The current focus for cyber-security company, FireEye, in A/NZ is the mid-market space, according to its A/NZ country manager, Phil Vasic.
He attributed this focus to the increasing awareness and maturity levels of Australia’s SMB business owners' understanding of the security landscape and the scope of threats.
Vasic told ARN that in recent times, ransomware and other legacy cyber-attacks have been rampant.
“Everything old has become new again. We have seen it affecting not only large organisations, but very small SMBs in Australia, which are the businesses that predominantly make up the marketplace.”
For this very reason, Vasic said FireEye is turning its focus onto smaller organisations in A/NZ.
“One of the things we have been looking at and thinking about for some time, is how we help smaller organisations. The NX segmentation is one of the ways we look to do this. We have also been investing heavily into virtualisation and Cloud capabilities,” he said.
“Predominantly, we have been dealing with the financial sector and government agencies but within the last 12 to 24 months, the maturity levels and awareness levels within Australia are improving. Cyber-security focus has made its way through to board level and as a result of this, we have now found ourselves to be working with organisations across multiple industries like mining, manufacturing and retail.”
Vasic said in the past, the company had success in Australia in the enterprise and government space, which are mature environments that understand the security issues and often have more people, expertise and funds.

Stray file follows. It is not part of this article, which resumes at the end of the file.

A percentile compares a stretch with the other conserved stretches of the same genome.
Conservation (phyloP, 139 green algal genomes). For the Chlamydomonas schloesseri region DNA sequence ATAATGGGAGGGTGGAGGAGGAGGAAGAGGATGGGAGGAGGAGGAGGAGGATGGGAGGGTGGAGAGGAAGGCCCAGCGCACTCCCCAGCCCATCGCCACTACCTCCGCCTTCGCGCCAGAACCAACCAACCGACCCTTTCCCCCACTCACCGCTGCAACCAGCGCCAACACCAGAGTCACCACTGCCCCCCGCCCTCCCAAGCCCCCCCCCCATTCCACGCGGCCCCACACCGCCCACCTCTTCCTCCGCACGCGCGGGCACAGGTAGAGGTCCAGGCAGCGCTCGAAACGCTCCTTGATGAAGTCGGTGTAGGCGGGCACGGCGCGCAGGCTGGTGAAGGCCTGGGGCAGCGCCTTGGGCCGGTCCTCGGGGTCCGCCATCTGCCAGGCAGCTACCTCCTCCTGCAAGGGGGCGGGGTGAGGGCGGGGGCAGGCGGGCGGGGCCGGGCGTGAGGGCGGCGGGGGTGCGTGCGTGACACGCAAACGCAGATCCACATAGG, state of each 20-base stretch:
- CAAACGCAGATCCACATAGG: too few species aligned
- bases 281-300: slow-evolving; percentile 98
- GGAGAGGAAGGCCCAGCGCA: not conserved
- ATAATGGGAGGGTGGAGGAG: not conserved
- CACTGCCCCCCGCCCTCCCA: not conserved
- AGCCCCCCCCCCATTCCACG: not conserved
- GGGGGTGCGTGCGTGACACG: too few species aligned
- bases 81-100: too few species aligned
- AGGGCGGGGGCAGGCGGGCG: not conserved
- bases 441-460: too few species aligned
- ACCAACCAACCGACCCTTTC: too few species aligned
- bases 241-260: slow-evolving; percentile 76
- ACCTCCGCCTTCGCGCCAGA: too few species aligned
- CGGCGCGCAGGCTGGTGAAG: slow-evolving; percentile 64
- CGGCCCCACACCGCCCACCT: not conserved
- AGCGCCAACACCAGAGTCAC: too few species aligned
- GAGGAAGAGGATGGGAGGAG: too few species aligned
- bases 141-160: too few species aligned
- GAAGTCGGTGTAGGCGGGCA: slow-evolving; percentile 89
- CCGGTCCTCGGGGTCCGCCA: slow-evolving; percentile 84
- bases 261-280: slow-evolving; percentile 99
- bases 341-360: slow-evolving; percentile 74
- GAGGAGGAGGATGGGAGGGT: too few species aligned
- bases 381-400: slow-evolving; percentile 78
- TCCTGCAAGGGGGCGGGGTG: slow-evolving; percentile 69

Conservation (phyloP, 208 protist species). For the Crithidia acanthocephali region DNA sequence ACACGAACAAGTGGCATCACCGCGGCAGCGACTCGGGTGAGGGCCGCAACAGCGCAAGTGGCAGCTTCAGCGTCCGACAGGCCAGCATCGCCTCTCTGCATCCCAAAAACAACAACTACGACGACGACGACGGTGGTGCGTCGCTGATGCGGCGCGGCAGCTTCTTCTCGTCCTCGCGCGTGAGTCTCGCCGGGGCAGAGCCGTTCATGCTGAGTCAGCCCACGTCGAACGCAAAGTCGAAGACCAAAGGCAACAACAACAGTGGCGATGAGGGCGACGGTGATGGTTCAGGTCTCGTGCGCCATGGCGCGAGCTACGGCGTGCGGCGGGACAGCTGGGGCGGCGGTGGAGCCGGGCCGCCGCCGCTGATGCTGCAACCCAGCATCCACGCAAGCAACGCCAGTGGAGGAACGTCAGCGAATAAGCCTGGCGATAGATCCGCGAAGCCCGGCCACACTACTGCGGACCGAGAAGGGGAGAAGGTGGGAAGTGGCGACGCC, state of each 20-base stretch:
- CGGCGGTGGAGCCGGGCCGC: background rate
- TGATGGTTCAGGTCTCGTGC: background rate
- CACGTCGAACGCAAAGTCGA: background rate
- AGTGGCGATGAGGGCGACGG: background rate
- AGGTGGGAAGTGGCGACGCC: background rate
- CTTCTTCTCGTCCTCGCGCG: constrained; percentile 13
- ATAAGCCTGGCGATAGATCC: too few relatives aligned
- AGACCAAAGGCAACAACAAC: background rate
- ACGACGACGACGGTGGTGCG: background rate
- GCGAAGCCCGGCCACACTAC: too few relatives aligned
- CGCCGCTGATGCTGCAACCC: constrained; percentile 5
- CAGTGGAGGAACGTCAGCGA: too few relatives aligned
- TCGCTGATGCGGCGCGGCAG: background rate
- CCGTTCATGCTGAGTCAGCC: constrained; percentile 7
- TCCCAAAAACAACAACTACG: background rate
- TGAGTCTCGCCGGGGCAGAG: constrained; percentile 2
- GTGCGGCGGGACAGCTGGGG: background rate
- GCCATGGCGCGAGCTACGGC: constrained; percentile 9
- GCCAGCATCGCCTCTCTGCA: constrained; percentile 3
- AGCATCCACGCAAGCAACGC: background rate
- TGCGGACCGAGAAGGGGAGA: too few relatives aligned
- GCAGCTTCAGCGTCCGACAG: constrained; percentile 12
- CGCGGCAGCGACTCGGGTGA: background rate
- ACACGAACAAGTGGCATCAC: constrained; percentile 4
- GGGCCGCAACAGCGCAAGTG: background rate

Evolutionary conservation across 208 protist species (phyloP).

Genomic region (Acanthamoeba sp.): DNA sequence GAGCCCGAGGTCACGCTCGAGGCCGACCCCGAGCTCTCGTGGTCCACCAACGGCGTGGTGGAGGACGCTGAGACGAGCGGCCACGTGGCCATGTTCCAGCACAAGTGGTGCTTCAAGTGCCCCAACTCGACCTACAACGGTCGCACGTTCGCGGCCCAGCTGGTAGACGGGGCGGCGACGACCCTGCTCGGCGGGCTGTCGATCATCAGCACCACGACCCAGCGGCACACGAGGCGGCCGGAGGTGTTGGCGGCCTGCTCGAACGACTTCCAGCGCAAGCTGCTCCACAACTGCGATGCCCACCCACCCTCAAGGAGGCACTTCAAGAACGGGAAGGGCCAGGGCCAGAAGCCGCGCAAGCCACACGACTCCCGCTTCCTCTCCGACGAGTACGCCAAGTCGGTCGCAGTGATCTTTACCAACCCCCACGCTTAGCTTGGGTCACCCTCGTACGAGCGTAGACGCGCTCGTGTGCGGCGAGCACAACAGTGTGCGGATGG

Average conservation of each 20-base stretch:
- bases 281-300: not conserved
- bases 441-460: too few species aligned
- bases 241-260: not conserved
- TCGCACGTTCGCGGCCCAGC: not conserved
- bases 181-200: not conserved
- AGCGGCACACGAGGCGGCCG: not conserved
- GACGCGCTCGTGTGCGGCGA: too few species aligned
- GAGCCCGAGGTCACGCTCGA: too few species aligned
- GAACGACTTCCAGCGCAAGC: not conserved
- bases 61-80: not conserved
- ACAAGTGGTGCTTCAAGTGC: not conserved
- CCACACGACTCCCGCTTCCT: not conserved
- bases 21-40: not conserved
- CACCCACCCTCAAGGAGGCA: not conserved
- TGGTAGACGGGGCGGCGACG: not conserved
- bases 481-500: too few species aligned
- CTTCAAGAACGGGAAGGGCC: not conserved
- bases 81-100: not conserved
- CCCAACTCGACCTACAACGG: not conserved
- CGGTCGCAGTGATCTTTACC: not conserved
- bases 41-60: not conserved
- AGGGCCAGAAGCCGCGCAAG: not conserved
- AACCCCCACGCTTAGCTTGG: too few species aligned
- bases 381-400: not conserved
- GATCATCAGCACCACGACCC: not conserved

“Our focus is now is to bring cost-effective and simplified solutions to those guys that may not typically have the big cyber-teams like a bank or the government does,” he said.
According to Vasic, FireEye wants to consistently leverage the A/NZ channel to support its mid-market space spotlight.
“We feel we give our partners broader opportunity to market. Our partners for some time have told us that we being able to take our capabilities to organisations that don’t quite have the cyber-teams and budgets that some of the larger ones do means that there is a broader technology play around professional services. It means partners can assist those organisations to maintain their security posture moving forward.”
“The channel has become more and more critical to maintain growth and coverage. If we want to service this marketplace, we want to have a functioning and cohesive channel strategy,” he added.